Michael was spending most of his time writing lyrics while Rex started to keep his headphones on 24/7; walking around with his laptop and making dark beats on GarageBand.
Don, on the other hand, was growing more and more depressed. He spent most of his time in the room where the teenage girl hanged herself. He played music on his phone, drew weird and creature-like drawings on his notebook, and made poems about death. The House of Souls album was no longer a concern for him. He also drank more wine coolers and started contemplating suicide.

October 17th

Michael and Rex were in the basement working on a new song. It was two in the morning, and a light rain was coming down outside. The house became incredibly colder. The heat was on, but it wasn’t doing much for warmth. Don was in his bedroom upstairs, having a conversation with someone.
“Why the fuck is Don even in the group anymore? That fucker hasn’t been laying down any vocals, man. You’re the only one writing and recording,” said Rex as he finished laying down guitar riffs on his laptop.
Michael sighed, leaned back in his chair, and put both hands on his head. “I think he’s depressed, dude. Like, way more depressed than before. I’m getting worried. He doesn’t leave that room. And last night, I swear I heard him talking to someone. And I highly doubt he was on the phone. He was playing music on it.”
Rex shook his head. “He’s been getting on my damn nerves. Like, how hard is it to not act like an asshole?”
Rex put on his headphones and started listening to the track. Michael saw him go from bobbing his head, to frowning, to looking scared. Rex immediately took off the headphones and said, “What the hell?”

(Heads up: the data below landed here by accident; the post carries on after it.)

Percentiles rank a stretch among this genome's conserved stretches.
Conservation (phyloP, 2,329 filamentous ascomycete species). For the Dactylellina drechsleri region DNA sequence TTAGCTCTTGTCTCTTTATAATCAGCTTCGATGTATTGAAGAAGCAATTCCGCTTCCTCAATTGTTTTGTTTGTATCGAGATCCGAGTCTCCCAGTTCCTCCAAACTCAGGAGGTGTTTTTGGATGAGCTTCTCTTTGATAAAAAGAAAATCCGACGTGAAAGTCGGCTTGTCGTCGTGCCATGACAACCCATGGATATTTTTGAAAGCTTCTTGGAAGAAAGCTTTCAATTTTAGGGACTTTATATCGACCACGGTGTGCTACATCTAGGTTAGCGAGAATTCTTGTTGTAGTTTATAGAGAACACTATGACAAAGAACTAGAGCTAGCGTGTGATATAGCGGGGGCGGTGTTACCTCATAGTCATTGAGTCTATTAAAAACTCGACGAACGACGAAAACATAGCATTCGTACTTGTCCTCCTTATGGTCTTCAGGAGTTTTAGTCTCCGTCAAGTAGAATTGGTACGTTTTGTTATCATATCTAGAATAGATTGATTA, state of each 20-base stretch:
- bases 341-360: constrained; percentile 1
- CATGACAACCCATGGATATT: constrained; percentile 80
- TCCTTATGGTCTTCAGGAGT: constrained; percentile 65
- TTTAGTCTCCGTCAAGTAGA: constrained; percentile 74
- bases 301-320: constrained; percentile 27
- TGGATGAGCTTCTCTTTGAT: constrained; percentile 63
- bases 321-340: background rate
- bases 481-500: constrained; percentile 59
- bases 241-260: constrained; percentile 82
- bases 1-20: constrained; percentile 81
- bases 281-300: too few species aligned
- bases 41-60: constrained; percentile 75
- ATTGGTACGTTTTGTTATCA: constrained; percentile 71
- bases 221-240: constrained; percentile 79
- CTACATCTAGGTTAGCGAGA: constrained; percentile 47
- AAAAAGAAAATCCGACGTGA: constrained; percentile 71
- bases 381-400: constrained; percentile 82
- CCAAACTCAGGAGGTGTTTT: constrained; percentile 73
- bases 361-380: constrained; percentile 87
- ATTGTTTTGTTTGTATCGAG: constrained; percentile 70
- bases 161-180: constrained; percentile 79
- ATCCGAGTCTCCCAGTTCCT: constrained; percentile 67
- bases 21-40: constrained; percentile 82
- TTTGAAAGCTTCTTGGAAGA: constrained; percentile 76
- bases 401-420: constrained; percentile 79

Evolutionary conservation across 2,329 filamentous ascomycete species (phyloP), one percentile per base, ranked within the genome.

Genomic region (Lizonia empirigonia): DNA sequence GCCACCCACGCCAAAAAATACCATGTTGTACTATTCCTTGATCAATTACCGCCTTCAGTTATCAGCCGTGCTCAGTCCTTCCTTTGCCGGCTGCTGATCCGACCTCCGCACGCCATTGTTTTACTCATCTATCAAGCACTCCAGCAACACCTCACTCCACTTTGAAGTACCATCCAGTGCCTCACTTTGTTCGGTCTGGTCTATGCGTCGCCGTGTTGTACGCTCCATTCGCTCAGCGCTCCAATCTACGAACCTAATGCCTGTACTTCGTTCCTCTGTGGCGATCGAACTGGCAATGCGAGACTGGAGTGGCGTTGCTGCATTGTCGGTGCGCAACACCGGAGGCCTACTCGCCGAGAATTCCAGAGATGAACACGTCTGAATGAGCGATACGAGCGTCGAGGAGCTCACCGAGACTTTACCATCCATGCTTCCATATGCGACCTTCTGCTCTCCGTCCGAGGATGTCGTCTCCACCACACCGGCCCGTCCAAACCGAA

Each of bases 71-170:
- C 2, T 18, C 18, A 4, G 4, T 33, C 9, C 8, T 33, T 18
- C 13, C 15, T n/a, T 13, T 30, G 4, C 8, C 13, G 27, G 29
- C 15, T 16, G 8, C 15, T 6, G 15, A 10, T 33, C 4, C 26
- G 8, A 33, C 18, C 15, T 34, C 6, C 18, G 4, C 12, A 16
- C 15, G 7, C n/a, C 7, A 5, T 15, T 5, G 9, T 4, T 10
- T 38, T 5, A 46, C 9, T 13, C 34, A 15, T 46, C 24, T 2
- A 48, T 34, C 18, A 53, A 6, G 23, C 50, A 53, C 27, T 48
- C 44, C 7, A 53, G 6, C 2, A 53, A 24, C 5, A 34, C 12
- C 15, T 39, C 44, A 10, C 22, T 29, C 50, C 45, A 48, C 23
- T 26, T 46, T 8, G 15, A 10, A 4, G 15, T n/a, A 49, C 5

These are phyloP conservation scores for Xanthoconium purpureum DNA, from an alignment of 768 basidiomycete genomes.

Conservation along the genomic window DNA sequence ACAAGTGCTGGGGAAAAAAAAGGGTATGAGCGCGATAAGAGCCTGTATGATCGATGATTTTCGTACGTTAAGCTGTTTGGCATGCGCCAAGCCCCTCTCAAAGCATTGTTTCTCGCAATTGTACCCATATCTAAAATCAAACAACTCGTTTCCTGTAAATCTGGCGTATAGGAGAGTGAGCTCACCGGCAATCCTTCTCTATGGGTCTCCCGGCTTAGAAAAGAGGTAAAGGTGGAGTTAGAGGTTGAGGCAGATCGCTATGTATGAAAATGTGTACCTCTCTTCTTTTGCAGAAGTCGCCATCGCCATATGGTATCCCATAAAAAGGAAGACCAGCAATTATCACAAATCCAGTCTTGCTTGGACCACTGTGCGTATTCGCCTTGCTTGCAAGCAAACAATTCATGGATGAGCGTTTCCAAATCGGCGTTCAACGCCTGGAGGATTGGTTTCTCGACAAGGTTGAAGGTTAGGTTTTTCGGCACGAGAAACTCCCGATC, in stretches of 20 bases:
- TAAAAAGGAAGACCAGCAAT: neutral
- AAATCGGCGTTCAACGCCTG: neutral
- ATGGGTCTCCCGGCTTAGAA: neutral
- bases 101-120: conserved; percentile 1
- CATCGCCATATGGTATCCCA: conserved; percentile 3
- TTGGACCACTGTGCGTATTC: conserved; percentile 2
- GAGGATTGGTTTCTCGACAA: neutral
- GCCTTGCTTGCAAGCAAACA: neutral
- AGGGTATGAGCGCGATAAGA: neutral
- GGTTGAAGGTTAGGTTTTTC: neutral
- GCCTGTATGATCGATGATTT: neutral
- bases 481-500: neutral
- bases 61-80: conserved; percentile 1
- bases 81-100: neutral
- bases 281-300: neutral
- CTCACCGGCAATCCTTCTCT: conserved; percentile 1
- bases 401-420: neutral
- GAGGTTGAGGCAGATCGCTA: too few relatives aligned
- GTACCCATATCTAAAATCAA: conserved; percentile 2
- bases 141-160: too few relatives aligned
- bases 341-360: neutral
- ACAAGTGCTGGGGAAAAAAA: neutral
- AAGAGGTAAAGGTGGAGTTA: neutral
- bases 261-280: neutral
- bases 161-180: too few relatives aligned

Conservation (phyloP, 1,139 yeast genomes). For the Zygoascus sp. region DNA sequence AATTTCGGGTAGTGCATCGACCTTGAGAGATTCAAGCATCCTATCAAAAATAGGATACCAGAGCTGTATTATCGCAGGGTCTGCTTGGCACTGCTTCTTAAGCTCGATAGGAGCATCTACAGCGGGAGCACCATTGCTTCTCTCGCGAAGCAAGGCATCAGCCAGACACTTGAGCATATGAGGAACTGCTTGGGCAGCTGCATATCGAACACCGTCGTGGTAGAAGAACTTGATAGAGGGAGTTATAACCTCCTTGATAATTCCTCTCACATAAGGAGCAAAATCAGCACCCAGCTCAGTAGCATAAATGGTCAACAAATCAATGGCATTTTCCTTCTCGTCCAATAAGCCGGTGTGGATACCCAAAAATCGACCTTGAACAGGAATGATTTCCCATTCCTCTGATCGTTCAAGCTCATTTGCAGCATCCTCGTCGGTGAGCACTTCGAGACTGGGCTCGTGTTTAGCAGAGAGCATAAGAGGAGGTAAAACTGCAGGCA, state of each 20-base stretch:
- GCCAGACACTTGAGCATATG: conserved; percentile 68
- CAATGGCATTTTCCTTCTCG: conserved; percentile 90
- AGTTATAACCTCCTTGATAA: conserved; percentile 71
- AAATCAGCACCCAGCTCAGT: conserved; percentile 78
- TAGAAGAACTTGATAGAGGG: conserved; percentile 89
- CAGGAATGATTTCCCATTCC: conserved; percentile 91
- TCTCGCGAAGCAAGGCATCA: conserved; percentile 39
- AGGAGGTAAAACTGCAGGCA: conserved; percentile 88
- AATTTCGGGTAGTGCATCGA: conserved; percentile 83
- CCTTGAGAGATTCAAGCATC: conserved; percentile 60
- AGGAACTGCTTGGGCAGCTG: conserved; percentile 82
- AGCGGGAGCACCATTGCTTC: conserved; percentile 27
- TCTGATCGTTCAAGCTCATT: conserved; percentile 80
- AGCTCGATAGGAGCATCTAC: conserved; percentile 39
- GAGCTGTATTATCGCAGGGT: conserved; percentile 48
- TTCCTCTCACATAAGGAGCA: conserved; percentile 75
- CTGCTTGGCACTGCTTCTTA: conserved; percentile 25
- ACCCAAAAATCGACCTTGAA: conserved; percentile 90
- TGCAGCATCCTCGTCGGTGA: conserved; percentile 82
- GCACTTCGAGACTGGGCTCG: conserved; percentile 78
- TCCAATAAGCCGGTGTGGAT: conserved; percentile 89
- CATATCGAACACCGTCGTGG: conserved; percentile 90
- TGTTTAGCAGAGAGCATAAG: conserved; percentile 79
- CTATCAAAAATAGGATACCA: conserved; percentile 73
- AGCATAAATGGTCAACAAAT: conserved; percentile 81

Michael dropped his pen on his notebook. “What is it?”
“Bro…it sounds like someone is crying during the whole intro to this song. You can hear it from the left side of the track. It’s very low, but hold on.” Rex put on the headphones again and played the track from the beginning.
Rex hit the space bar on the laptop and dropped the headphones on the desk. “Yup! It’s definitely someone crying, man. I took off the music, increased the volume on the voice audio, and, yup. Watch, check it out, bro. I got fuckin chill bumps.”
Michael got up from his chair and put on Rex’s headphones. Rex told him he was going to first play it with the music as it was, and then without the music.
The song, titled “Sunday Death Blues”, started off with very sad and gloomy guitar riffs that hit the very border of horror movie soundtrack. Right at the six-second mark, Michael heard what sounded like a woman sobbing on the left side of the headphones.
“Holy shit.” Goosebumps crawled all over his body. “Play it without the music.”
Rex muted the music track and started the song from the beginning. At the six-second mark, Michael heard the crying again, but much more distinct and louder. The woman sounded in complete distress. The crying ended right at the 50-second mark; it just stopped abruptly.